Researchers from Royal Society for Protection of Nature (RSPN) and Ugyen Wangchuck Institute for Conservation and Environment Research (UWICER) jointly tagged three WBH juveniles at Kisonachhu on May 14, 2019. Sherub (PhD) from UWICER led this GPS tagging activity.
The current nest was located by the team from RSPN and officials of the Department of Forests (DoFPS) on March 2, 2019 during its annual population survey 2019. The first egg was confirmed on March 4, 2019. There were three eggs laid by March 9. The nest is located at the middle of the riparian broad-leaved forest 50-60 meters from the river. With the incubation period of 30-33 days, the first chicks were expected to hatch in the first week of April 2019. The three juveniles were approximately 40-45 days old when tagged on May 14.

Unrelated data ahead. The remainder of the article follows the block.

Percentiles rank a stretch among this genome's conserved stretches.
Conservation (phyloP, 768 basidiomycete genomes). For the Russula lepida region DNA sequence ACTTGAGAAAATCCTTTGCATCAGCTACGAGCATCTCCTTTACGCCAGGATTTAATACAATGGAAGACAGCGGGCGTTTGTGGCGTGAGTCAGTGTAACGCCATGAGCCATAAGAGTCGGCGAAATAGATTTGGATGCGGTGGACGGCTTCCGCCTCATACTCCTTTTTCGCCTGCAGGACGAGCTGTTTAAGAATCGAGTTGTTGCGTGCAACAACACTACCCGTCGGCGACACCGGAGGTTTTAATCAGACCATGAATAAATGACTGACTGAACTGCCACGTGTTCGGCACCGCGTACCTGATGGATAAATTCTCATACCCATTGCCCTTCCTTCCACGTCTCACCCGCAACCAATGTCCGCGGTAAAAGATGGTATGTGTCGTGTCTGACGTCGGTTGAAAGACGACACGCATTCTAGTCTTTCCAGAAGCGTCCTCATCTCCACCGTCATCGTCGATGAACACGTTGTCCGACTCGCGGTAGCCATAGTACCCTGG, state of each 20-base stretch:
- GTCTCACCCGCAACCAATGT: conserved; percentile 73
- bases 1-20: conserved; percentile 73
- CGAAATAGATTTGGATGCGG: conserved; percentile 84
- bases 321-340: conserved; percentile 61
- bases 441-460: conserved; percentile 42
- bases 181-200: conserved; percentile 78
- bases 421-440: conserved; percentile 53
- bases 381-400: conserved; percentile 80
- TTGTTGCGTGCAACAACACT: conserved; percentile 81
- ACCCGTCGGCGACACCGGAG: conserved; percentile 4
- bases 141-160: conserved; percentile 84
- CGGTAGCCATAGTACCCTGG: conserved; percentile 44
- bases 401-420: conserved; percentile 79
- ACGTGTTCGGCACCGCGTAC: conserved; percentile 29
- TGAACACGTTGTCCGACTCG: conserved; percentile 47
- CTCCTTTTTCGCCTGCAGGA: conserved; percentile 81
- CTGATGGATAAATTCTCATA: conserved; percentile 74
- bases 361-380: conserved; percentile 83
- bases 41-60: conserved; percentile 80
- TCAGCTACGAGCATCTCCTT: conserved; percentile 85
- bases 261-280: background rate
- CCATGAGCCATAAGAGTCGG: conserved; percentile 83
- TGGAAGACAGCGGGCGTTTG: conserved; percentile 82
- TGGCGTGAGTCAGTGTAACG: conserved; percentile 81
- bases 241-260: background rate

The three juveniles tagged on May 14 were named as Sangay (Tag ID 5274) chhoe (Tag ID 5275) and Gaedhen (Tag ID 5284), referring to the Triple Gem in the religious context of Bhutan. The tagging materials were supported by Maxplanck Institute for ornithology (MPIO), Germany.
The tagging was completed in the morning from 6-7am. The juveniles with GPS tags on their legs did not exhibit any discomforting behaviour. The RSPN team continued to monitor the nest few hours later. The parents and juveniles have been observed not to show any abnormal family behaviour on the nest.
A similar tagging program was also initiated in 2016 by RSPN, at Burichhu, with the help of an expert from Czech Republic, Dr. Peske a freelance ecological consultant working with the Synchronicity Earth. The team tagged two Juveniles, Heron1 and 2 in the process of rescuing the juveniles.
The tagging of juvenile WHB is to understand the post fledging life history and their dispersal.
Reported by Sherub and Tshewang Lhendup
Picture Courtesy: Dr. Sherub Sherub/UWICER
Mr. Sonam Tshering (RSPN)
Mr. Tshewang Lhendup (RSPN)